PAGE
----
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-   -   Crown XLS 602 (http://www.diyaudio.com/forums/solid-state/198066-crown-xls-602-a.html)

MaitreG 7th October 2011 03:45 PM

Crown XLS 602
 
Hi guys, I am very glad I found this site and maybe some help.
This is my first post .

I have this Crown XLS 602 which has given me the same problem two times.

The first time, I took it to a Crown registered dealer and fixed exactly a year ago. There is not too much that she is doing but playing my music at home running a mini studio, two hours tops.

This time, the same cracking noise. I am asked to shell close to 400 dollars to the same dealer for the same problem and this is so not happening.

They estimated that it will take 8 transistors each in/out, but that was done last year.
This is my dilemma, I have the skills to trouble shoot a laptop mother board and fix my own car, and have used a oscilloscope in a lab setting and this amp has been unplugged for days just in case.
I am sure there must be a write up of the procedure to replace the 16 transistor on this site. Any help either way will surely be appreciated.

Thanks!

A picture is worth...

http://i298.photobucket.com/albums/m.../Crown602a.jpg

MaitreG 8th October 2011 01:00 PM

It has been a day and I have had at least 20 visitors and no response. As can be seen at the bottom, there is a screw missing from this new amp as it left the tech shop registered by Crown. The first time it went it was in excellent condition, actually brand new, the last time fair.The more it goes there, the more scratches it received, the more reason I need to fix this myself with or without help. Thanks!

jackand08 8th October 2011 01:10 PM

For a starter, does the cracking noise occur when there is no signal, when the level settings are altered, when music is played (normal volume) or when it is played loudly? Including some more information like this will help others to help you.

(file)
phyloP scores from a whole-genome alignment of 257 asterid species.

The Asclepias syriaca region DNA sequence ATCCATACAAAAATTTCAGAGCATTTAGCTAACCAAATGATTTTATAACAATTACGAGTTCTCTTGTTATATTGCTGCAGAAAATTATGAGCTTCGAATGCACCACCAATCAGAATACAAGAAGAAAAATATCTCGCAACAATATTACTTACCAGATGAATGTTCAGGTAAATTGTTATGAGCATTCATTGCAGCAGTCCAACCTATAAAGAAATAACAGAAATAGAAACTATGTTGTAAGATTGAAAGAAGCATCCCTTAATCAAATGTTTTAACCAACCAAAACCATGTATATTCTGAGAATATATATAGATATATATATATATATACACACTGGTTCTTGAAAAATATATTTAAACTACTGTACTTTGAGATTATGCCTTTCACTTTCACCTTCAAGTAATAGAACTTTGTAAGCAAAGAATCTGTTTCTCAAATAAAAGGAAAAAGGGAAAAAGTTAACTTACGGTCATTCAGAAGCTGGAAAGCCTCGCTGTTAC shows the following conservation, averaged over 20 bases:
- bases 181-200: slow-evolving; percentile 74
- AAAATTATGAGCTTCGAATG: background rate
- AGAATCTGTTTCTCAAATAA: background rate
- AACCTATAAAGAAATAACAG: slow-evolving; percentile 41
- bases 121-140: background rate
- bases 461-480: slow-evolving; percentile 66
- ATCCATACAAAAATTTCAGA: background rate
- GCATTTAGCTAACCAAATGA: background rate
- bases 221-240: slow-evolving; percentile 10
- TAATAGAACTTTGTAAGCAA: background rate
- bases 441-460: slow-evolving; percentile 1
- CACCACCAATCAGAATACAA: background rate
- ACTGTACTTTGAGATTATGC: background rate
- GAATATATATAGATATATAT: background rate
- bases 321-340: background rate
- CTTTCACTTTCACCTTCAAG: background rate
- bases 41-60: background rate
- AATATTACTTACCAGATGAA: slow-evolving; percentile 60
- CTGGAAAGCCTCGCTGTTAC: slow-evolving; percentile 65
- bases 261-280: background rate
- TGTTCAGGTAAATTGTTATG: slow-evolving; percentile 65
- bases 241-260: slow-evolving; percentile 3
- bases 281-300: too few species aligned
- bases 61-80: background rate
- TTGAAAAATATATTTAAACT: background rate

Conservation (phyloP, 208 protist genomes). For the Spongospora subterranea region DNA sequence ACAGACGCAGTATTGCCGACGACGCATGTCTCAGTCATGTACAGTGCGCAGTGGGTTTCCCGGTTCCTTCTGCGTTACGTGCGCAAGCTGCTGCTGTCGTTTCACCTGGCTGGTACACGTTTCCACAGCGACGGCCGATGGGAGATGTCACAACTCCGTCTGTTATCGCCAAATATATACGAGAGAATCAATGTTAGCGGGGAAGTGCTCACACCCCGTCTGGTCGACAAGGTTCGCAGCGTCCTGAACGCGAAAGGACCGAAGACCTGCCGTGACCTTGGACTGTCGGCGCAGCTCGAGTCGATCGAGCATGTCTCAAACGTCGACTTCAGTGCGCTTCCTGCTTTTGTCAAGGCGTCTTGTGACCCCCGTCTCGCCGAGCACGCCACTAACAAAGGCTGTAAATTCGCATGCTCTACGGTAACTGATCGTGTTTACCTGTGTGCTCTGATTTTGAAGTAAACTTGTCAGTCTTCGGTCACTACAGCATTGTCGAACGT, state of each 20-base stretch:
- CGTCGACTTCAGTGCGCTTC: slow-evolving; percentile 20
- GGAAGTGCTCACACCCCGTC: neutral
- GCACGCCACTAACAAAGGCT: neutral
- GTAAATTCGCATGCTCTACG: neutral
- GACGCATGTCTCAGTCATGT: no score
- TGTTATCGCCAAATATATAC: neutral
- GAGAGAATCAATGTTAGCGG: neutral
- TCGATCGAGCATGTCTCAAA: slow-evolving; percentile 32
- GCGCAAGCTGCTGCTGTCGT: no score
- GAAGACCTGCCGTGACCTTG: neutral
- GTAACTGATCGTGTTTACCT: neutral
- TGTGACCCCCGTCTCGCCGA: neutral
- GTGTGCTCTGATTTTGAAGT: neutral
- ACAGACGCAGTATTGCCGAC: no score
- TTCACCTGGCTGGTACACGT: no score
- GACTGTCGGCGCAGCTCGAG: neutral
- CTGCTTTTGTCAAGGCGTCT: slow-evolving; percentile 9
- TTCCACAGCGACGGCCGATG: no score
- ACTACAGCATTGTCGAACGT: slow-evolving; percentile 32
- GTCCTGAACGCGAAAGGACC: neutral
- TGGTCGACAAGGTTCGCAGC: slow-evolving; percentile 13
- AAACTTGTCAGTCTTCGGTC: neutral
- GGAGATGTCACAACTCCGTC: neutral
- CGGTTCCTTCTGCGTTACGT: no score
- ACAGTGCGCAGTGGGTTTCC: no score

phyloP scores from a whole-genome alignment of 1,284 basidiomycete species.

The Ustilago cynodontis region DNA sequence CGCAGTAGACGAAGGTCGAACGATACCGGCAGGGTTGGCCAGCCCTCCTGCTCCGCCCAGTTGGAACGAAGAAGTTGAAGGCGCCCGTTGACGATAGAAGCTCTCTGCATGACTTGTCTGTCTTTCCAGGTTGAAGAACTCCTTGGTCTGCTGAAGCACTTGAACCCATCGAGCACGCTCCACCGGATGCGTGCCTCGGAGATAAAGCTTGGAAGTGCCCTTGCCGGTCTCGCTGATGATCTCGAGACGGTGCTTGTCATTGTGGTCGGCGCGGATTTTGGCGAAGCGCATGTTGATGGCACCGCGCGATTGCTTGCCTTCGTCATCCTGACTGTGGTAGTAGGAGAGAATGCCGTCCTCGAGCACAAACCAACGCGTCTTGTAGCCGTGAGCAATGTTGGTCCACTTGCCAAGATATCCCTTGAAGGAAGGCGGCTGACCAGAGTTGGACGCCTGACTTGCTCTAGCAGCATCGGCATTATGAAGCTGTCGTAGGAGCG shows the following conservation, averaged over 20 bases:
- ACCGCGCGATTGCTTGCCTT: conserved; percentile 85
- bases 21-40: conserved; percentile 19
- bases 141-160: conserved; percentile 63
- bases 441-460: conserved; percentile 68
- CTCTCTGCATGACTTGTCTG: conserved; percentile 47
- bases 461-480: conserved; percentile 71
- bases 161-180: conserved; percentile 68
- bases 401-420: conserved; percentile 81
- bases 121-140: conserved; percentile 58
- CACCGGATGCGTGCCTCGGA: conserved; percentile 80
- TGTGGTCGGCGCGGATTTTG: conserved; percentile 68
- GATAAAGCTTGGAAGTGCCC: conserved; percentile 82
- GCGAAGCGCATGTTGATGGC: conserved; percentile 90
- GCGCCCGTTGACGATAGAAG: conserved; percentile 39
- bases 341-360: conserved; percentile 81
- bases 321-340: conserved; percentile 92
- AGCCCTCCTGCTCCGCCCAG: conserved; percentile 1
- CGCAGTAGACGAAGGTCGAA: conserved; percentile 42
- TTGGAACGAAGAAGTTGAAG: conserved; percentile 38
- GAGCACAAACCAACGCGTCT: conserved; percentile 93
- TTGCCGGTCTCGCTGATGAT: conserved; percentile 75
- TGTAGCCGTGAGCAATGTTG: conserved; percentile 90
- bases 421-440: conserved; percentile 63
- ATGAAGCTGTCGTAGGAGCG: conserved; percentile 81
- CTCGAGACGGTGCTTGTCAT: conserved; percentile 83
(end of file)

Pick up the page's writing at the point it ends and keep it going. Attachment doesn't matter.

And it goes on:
As well as that, I'd advise to check the board closely for any capacitors that appear to be bulging/leaking, any burnt/heat scorched components or areas of the board and if you really want to, check the solder side of the board for any dry joints. When doing this, please bear in mind that those capacitors at the bottom may still hold a charge which could give you (at most) a bit of a shock if you happened to come into contact with them.

east electronics 8th October 2011 01:25 PM

the above advice is correct ....you probably have a car with a flat tire and you are looking for an engine replacement ...that is bad practice

output transistors at least under the way you describe things cannot be responsible for such a problem ... output transistors either work or simply are shorted resulting blown fuses protection circuits activated and so on .

Be advised now this is a forum from very happy friendly and helpful people .... that means that from the 20 people that read your post most of them understood that either you are a nb or an amateur which is absolutely no problem cause each and everyone of us has already been there but the problem is that ...